It is the object of the present invention to avoid, or at least largely avoid, time losses which are caused by the known refresh cycle control and, depending on the type of RAM memory employed and on the frequency of the system clock employed, can amount, for example, to 5% and far more of the duration of the execution of the longer program. The time loss has been avoided by the following features.
The control during the time duration of, for example, 10-16 μs, between two successively following refresh cycles, is differently managed in a special manner in a first time interval of, for example, 10 μs, than in a second time span of, for example, about 0-5 μs following thereon. In particular, at approximately the beginning of the first time interval, a first memory cycle triggers a refresh cycle, referred to as a first refresh cycle. Triggering occurs by way of a time delay circuit which generates a delay clock control and a refresh generator for the execution of the refresh cycle in response to the leading edge of the start clock of the first memory cycle. The first refresh cycle is still conducted in the pause before the possible beginning of an earliest possible, next memory cycle. However, after the first refresh cycle within the first time interval, each further memory cycle does not trigger any further refresh cycle. The first time interval is clearly longer than the minimum duration of about 1 μs between the start times of two successive memory cycles.
After the beginning of the second time interval, the next memory cycle, referred to as the xth memory cycle, occurring within the second time interval, for example, 2 μs after the end of the most recently expired first time interval, like the first memory cycle triggers a next refresh cycle. The xth memory cycle is ended in the appertaining pause before the possible start of a next earliest possible (x+1st) memory cycle. The xth memory cycle, for example, the beginning of the start clock thereof, or a clock derived therefrom, and the next refresh cycle triggered thereby, triggers at the beginning of a new, first time interval of, for example, 10 μs by influencing the appertaining timer. Therefore, after the next refresh cycle within the new first time interval, in particular on the basis of a reset pulse acting on the timer, every further memory cycle triggers no further refresh cycle.
However, in case no sth memory cycle and, therefore, no next refresh cycle as well was executed in the second time interval, a next refresh cycle, i.e., an emergency refresh cycle, is triggered in a forced manner immediately successive thereto, as is the beginning of a next first time interval. The emergency refresh cycle is triggered, for example, 16 μs after the beginning of the previous, first time interval, despite the lack of the nth memory cycle. The next first time interval is, for example, 10 μs.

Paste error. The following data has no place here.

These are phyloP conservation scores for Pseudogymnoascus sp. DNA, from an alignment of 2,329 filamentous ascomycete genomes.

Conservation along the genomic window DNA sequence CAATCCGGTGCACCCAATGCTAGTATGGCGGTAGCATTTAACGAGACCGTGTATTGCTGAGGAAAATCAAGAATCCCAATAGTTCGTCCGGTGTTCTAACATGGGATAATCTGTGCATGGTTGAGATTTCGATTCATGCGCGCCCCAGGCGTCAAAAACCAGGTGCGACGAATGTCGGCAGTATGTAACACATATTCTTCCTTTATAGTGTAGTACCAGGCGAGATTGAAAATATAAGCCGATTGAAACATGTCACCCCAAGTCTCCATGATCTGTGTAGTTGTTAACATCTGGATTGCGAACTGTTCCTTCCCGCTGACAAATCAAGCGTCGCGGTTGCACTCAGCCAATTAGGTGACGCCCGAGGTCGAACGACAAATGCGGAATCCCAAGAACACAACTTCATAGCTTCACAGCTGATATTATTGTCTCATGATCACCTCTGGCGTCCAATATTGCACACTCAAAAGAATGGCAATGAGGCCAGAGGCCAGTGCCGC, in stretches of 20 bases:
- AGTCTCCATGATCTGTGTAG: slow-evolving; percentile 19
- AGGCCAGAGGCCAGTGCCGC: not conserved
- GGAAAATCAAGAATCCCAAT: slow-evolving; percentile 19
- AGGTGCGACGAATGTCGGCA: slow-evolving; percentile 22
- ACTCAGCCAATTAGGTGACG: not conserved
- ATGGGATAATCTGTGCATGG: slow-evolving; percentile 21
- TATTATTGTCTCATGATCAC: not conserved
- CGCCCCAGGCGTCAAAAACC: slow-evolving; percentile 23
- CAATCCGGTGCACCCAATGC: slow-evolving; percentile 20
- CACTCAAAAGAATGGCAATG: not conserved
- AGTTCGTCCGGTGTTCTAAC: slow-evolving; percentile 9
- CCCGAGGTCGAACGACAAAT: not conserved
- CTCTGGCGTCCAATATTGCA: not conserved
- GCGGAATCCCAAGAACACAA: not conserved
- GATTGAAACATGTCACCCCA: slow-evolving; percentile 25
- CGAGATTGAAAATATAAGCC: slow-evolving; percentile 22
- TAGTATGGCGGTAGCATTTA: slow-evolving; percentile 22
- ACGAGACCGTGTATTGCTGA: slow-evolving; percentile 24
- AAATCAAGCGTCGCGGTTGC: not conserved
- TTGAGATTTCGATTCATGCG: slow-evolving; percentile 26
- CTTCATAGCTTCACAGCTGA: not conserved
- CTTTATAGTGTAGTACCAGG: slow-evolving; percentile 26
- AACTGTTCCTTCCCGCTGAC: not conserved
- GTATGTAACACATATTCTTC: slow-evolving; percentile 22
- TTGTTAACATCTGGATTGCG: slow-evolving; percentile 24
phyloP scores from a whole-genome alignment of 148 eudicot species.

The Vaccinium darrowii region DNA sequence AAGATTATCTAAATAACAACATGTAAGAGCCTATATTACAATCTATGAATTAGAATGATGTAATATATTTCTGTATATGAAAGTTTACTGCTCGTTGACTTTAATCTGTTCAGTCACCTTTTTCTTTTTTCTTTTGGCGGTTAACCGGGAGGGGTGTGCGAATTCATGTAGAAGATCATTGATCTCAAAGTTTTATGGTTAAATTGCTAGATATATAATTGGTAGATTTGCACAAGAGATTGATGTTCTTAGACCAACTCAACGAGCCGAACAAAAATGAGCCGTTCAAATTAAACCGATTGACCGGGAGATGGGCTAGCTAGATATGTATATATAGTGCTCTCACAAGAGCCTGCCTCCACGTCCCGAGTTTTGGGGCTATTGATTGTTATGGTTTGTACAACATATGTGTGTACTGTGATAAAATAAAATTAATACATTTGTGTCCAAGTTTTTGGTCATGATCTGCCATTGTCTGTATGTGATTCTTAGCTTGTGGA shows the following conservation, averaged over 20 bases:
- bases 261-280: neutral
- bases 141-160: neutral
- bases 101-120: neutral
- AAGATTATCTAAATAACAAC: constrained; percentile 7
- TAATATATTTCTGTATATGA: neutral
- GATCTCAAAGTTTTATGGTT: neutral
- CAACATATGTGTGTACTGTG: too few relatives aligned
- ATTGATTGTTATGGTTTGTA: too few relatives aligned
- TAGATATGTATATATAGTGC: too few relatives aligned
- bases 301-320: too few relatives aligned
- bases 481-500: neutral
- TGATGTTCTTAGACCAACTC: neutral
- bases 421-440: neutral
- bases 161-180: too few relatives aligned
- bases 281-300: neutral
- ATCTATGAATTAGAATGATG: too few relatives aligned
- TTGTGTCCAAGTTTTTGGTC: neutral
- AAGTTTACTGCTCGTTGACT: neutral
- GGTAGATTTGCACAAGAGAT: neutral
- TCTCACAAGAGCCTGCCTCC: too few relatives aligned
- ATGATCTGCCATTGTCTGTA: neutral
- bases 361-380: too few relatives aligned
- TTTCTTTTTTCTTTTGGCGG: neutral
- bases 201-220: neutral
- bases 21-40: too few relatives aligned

Given operation in accordance with the present invention, therefore, time intervals of variable length are inserted, the respectively next refresh cycle normally appearing therein at a statistically-varying time. At least approximately, this next refresh cycle thereby corresponds to the immediate beginning of a new, first time interval. It has been shown, in particular, that the pauses between the individual, normal memory cycles are sufficiently long, at least given a large-scale computer as represented by the central control unit of an electronically-control switching system, in order to still be able to execute the refresh cycle in a highly-efficient and time-saving manner between two normal memory cycles which follow immediately upon one another and without inhibiting access to the RAM memory unit.
The present invention therefore solves the problem of avoiding time losses on the basis of a special interleaving of the refresh cycle with the pause between the normal memory accesses, for example, between two read cycles. Since an inhibit of the RAM memory unit for the initiation of normal memory cycles is unnecessary at least during the first and the second time intervals and is therefore suppressed, those time losses that are required in the art for inhibiting access to the RAM memory unit are avoided by the present invention. Such inhibit of the memory unit is potentially suppressed even during the emergency refresh cycle. The time losses for refreshing are at least largely, if not even completely, avoided, for example, the aforementioned 5% and more of the operating time of the memory.
The present invention therefore offers an easily-implementable method for refreshing data in a dynamic RAM memory unit to be refreshed in stages and to which a refresh generator having at least a single timer is assigned. Even the expense of inhibiting access to the memory can be at least largely eliminated. The RAM memory unit exhibits a short pause of, for example, 400 ns between an end of the memory cycle, i.e., an end of a read cycle and/or of a write cycle, on the one hand, and a next possible memory cycle of the same type following immediately thereon, on the other hand. The RAM memory unit can thereby contain, for example, one or more RAM semiconductor chips.